I'm double posting this, to here and to the Pen History forum. If this violates the rules too badly, I apologize and will delete this one if necessary.
I have been converting our old VHS tapes to DVD and in our very large collection I ran across one that I had gotten some years ago (over 11 at least). I don't remember where I got it but I believe it may have been someone from this or some other fountain pen forum back earlier this century.
The video is from 1943 and is, I believe, a training film for Sheaffer salesmen. It's made by Jam Handy Productions, known for their training and industrial films. In the film a salesman expresses frustration to his boss about the number of pens Sheaffer is producing, which is not enough to satisfy his dealers. The boss then explains about everything that Sheaffer is doing for the war effort and explains why they are producing fewer pens.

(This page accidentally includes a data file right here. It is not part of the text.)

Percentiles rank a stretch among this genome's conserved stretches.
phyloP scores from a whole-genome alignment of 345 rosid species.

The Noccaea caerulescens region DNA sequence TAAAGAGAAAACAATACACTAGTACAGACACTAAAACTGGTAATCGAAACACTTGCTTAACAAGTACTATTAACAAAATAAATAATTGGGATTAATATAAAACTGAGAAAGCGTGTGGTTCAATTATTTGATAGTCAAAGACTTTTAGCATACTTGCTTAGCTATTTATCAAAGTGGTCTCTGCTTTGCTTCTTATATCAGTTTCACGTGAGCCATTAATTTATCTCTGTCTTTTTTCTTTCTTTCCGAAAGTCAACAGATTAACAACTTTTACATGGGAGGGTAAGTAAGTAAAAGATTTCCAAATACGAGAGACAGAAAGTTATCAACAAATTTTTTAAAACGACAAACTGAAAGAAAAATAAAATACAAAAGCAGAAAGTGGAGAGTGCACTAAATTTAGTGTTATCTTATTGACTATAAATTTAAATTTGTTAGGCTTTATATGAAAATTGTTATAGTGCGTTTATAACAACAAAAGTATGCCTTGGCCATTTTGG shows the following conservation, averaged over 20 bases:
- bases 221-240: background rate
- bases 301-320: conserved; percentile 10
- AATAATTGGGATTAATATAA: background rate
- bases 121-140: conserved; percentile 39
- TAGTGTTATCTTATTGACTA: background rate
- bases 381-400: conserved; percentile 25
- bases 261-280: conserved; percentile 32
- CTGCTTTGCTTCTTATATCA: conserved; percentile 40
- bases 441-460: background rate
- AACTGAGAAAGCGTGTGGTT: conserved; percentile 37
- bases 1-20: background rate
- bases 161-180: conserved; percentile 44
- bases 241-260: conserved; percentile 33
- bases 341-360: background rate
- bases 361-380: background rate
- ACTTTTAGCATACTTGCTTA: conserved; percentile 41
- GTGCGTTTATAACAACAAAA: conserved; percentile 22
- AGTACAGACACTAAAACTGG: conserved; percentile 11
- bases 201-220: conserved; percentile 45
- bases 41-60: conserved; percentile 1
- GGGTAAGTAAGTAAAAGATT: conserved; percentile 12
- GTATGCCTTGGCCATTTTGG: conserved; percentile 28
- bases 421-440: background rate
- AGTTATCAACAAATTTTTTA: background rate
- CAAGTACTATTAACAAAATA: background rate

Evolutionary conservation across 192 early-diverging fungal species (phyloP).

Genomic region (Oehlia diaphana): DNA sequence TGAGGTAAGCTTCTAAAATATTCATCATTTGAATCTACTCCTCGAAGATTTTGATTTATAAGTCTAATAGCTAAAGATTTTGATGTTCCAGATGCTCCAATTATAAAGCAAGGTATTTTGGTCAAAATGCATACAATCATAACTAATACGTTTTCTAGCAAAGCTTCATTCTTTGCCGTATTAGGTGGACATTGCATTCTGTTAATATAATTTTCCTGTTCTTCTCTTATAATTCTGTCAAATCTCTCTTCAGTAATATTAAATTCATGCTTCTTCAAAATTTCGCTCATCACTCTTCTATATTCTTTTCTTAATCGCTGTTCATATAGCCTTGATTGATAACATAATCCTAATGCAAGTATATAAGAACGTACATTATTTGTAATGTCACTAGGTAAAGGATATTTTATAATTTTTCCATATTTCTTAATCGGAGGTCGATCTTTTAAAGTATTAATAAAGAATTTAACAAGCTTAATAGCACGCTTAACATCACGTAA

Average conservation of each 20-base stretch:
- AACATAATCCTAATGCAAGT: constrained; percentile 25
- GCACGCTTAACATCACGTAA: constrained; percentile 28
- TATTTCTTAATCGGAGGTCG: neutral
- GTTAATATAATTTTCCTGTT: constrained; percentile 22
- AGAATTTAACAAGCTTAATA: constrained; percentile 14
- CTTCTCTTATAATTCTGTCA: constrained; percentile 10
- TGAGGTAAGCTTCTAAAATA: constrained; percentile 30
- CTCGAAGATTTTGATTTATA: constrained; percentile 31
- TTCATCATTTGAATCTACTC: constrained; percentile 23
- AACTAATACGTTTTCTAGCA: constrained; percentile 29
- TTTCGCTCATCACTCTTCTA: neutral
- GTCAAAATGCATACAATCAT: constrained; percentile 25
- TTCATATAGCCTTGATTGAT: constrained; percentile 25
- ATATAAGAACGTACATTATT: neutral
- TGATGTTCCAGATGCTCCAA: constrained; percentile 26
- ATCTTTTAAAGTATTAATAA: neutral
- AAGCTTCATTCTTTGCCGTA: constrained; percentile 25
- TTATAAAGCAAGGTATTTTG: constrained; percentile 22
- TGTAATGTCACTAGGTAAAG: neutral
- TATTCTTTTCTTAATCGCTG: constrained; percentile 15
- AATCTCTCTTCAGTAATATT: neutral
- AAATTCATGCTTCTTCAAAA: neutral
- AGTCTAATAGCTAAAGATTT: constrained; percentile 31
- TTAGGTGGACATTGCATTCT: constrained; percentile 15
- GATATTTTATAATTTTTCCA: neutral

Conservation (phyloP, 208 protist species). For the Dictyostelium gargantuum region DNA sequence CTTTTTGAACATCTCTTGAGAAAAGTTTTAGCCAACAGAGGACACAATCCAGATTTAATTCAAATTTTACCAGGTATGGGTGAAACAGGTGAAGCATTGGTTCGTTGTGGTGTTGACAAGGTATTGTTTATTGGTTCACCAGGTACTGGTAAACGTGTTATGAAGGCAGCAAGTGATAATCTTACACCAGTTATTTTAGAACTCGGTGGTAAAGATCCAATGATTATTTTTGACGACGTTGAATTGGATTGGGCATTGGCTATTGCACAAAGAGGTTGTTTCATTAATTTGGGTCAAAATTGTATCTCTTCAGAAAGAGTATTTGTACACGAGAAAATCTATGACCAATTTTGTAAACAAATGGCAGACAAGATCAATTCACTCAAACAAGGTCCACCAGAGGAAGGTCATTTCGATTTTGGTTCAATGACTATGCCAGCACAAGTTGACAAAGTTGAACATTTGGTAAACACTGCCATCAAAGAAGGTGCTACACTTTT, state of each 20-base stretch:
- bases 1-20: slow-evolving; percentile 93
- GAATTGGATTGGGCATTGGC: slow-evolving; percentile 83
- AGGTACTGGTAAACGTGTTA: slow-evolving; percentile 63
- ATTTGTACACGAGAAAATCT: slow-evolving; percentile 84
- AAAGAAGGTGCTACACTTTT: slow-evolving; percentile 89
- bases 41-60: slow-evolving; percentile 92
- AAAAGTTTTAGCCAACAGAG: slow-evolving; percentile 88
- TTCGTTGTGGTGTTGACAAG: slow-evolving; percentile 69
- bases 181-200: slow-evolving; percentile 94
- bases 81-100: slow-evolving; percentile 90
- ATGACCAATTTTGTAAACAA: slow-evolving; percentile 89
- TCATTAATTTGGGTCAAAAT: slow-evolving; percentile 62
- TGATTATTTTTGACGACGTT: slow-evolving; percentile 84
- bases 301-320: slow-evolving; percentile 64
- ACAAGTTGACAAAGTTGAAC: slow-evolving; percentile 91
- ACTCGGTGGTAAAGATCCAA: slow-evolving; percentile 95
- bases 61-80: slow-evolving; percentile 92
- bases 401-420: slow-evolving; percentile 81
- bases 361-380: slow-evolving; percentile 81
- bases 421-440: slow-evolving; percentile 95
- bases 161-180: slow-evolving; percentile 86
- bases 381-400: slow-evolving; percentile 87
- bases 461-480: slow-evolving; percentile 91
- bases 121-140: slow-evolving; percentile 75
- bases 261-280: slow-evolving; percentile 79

The film then goes on to address several other "concerns" of the dealers the salesmen works with, including quality of construction of the pens and consistency of leadership.
These questions give us then the opportunity to lean about the new Sheaffer Triumph nib, Scrip writing fluid (they never use the term "ink"), and even to see old W.A. Sheaffer himself as well as his son Craig who has been running the business since 1937.
The quality is not great since it's most likely a multi-generational VHS copy that's over a decade old, but it's still fun to watch. I tried searching the archives and the only Sheaffer film I can find referenced is the old 26 letters one.